6. MP3

Fedora won't ship MP3-capable software because the Fraunhofer Institute's patent license terms are not compatible with the GPL.

The default music player in FC5 is Rhythmbox. I struggled with Rhythmbox for several hours, but despite its pretty face I found it unusable. It ignores track numbers — or, at least, is not as smart at parsing them out of filenames as xmms is, and doesn't document its import rules anywhere. Trying to beat it into playing MP3s is a nightmare so scarifying that at one point I thought I was going to have to reinstall my entire Linux system just to get the ability to play Oggs back, because I couldn't figure out what piece of undocumented application state had gotten scrambled or how to clear it. The documentation is in general a bad joke — glossy, superficial, and with no useful content about troubleshooting problems. The xmms player may not be as featureful or as nice-looking, but it works better.

To install xmms and make it MP3-capable, start by doing this:

yum install xmms xmms-mp3

To actually enable MP3 playing, you'll need to run xmms and change its configuration. Select Options → Preferences → Audio I/O Plugins from the menu; this will pop up a window listing plugins. Select "MPEG Layer 1/2/3 Placeholder Plugin" and uncheck [ ] Enable Plugin. With this placeholder gone, xmms will plug in xmms-mp3 automatically. Kill xmms and restart.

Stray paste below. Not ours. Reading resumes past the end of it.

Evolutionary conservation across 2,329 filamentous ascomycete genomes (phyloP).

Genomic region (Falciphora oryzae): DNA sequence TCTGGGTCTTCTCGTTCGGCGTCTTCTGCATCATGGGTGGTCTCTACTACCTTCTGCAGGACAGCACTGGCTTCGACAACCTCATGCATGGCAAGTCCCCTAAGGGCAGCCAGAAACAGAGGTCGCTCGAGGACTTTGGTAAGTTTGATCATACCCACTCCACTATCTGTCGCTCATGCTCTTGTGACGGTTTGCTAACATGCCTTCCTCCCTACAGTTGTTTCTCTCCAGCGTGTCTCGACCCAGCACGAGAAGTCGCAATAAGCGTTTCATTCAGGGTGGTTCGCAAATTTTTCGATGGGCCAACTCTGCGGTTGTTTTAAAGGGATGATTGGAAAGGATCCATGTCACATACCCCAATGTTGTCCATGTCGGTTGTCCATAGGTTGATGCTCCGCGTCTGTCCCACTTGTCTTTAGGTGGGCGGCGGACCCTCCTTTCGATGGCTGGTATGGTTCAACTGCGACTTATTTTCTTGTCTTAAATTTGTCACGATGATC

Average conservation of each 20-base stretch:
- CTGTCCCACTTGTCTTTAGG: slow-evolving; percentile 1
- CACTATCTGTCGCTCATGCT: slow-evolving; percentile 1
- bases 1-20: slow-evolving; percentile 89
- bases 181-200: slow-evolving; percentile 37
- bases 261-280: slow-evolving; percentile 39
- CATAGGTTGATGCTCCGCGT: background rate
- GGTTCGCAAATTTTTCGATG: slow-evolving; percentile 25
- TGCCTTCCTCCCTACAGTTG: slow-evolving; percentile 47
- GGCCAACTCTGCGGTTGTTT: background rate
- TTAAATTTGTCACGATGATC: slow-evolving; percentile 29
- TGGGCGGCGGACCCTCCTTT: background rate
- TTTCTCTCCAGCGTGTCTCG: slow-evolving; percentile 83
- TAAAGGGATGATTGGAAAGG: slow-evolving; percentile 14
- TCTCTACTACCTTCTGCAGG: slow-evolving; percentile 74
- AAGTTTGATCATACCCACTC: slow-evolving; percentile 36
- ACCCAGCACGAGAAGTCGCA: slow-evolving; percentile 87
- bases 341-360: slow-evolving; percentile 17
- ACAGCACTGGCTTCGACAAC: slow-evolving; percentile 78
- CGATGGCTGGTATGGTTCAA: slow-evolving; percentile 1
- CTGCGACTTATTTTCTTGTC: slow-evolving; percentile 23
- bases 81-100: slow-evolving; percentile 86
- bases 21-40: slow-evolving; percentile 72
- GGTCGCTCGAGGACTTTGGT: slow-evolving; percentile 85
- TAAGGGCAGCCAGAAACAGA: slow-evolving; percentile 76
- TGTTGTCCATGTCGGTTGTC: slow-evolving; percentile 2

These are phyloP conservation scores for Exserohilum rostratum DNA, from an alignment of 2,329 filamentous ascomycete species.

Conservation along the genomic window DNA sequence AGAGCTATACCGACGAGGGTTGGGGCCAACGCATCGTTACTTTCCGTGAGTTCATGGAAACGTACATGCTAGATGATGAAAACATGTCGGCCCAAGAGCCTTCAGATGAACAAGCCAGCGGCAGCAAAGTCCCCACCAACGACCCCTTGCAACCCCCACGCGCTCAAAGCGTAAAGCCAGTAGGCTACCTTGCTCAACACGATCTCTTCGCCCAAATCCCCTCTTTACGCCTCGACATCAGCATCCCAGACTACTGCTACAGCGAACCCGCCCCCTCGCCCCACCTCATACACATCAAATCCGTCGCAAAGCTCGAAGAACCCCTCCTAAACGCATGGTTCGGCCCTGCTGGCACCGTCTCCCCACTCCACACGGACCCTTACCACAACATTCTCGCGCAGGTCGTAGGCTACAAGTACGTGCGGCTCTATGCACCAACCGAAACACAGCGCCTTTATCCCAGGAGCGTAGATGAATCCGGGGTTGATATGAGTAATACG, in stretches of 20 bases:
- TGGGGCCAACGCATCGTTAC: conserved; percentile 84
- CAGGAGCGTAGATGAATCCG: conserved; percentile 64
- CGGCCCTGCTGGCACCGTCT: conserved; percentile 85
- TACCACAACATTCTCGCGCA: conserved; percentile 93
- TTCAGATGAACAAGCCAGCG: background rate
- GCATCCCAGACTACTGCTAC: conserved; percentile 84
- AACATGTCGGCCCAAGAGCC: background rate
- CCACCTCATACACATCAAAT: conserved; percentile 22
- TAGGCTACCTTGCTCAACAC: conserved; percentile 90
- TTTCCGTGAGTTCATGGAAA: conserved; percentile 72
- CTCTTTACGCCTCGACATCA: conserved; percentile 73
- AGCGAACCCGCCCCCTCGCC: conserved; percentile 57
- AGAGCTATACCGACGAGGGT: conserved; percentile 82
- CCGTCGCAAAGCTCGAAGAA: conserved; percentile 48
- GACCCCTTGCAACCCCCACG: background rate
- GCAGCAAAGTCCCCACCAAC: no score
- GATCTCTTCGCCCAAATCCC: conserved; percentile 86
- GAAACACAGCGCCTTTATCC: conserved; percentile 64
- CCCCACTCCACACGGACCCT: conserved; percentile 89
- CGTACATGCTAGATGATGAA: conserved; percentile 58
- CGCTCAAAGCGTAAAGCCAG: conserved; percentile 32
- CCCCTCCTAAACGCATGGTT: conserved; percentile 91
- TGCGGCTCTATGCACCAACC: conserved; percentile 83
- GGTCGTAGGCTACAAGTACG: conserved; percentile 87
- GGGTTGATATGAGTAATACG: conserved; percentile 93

On my x86_64 box I encountered the problem that xmms would only play sound as root, exiting immediately when run from a non-root account. There are a number of mundane causes for this; check the permissions on your sound devices. There is one exotic problem which I tripped over; you may have to tell your sound module to grab low-memory DMA buffers and not let go of them.

To enable MP3 streaming through Firefox or Mozilla, install the gstreamer-ugly plugin and ffmpeg as described below. MP3 streams will play through xmms, podcasts through Totem.